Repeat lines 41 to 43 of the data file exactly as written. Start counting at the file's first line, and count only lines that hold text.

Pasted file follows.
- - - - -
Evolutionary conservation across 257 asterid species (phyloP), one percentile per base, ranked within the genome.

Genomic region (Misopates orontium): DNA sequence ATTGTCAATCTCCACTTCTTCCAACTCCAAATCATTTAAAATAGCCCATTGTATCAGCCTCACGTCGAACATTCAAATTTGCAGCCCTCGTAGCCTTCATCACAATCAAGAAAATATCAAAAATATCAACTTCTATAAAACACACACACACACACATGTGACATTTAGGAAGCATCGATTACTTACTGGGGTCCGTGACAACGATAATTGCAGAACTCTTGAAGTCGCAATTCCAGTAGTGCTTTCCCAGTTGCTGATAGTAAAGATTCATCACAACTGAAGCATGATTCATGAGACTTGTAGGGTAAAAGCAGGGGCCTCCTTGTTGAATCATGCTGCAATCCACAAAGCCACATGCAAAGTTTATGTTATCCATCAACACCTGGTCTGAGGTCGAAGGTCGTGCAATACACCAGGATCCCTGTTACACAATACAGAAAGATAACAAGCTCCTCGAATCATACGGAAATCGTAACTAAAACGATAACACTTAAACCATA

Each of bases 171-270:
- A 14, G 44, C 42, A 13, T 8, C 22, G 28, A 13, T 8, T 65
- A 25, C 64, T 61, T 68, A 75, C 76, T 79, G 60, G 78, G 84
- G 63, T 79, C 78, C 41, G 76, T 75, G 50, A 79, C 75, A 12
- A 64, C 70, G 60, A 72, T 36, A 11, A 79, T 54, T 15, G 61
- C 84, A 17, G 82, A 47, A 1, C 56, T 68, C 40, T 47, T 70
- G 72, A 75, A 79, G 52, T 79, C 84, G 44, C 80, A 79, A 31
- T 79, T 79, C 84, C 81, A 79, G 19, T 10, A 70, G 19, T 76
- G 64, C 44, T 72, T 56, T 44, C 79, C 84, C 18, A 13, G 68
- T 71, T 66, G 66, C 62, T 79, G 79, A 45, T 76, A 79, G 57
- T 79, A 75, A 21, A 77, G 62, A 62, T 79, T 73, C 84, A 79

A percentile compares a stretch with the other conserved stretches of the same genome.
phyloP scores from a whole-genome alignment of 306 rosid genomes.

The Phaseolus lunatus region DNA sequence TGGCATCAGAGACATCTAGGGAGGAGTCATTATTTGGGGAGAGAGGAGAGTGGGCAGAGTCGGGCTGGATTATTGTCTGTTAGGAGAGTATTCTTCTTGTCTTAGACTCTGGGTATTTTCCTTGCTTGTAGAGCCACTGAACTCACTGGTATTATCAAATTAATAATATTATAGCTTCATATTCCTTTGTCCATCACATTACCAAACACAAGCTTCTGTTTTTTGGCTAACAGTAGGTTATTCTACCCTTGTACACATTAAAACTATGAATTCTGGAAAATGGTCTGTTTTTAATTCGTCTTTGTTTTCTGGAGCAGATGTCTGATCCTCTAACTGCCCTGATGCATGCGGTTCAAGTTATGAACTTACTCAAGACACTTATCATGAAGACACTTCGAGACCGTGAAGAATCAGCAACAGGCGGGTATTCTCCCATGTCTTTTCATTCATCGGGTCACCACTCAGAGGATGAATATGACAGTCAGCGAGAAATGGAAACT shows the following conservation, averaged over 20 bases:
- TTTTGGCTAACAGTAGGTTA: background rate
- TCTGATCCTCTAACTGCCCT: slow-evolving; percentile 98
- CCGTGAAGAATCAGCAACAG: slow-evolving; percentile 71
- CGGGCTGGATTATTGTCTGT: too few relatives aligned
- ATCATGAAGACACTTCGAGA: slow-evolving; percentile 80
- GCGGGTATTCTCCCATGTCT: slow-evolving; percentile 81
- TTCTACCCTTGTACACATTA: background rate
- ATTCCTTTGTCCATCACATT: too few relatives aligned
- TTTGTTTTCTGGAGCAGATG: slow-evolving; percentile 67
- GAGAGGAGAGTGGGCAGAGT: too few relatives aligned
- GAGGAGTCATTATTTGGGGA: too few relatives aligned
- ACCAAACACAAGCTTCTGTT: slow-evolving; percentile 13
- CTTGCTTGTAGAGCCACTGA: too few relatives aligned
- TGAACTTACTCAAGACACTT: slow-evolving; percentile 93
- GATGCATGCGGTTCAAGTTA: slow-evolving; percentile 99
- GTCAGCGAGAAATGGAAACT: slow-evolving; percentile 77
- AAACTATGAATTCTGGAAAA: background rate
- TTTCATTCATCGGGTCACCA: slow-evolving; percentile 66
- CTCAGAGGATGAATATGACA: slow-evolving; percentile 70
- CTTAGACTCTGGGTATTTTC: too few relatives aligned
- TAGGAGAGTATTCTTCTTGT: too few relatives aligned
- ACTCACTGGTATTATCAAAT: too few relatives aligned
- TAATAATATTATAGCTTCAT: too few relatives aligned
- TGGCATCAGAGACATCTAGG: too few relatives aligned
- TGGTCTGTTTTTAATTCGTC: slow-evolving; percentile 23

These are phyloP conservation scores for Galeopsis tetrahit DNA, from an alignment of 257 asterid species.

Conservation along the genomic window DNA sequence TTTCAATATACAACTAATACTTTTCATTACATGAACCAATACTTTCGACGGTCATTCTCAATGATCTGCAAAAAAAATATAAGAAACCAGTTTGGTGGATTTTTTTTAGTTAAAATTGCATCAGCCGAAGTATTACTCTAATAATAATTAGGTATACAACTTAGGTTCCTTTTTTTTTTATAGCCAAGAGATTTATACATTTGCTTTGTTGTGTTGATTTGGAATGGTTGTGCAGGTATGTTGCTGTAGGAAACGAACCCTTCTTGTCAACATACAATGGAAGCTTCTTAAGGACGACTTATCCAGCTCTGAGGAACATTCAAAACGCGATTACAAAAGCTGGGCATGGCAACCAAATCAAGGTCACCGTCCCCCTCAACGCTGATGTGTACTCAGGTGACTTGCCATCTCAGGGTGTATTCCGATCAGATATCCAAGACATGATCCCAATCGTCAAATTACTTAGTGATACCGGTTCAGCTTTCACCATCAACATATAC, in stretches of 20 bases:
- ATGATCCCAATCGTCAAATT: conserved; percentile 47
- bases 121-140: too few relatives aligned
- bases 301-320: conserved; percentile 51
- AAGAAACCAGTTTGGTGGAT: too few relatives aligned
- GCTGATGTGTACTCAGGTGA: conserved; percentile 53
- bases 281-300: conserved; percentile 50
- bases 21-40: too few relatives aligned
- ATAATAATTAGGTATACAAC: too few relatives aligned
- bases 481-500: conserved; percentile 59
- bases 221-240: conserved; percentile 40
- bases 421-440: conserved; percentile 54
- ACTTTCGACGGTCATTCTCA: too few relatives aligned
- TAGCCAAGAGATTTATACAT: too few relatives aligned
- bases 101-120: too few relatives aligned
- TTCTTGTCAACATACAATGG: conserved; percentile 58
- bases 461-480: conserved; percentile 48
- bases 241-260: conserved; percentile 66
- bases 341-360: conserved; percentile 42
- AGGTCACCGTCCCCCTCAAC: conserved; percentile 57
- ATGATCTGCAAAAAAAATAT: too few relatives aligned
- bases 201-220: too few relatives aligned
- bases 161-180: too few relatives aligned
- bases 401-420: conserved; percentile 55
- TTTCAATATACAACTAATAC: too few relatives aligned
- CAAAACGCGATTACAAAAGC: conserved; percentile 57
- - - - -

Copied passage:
- TGGTCTGTTTTTAATTCGTC: slow-evolving; percentile 23

These are phyloP conservation scores for Galeopsis tetrahit DNA, from an alignment of 257 asterid species.

Conservation along the genomic window DNA sequence TTTCAATATACAACTAATACTTTTCATTACATGAACCAATACTTTCGACGGTCATTCTCAATGATCTGCAAAAAAAATATAAGAAACCAGTTTGGTGGATTTTTTTTAGTTAAAATTGCATCAGCCGAAGTATTACTCTAATAATAATTAGGTATACAACTTAGGTTCCTTTTTTTTTTATAGCCAAGAGATTTATACATTTGCTTTGTTGTGTTGATTTGGAATGGTTGTGCAGGTATGTTGCTGTAGGAAACGAACCCTTCTTGTCAACATACAATGGAAGCTTCTTAAGGACGACTTATCCAGCTCTGAGGAACATTCAAAACGCGATTACAAAAGCTGGGCATGGCAACCAAATCAAGGTCACCGTCCCCCTCAACGCTGATGTGTACTCAGGTGACTTGCCATCTCAGGGTGTATTCCGATCAGATATCCAAGACATGATCCCAATCGTCAAATTACTTAGTGATACCGGTTCAGCTTTCACCATCAACATATAC, in stretches of 20 bases: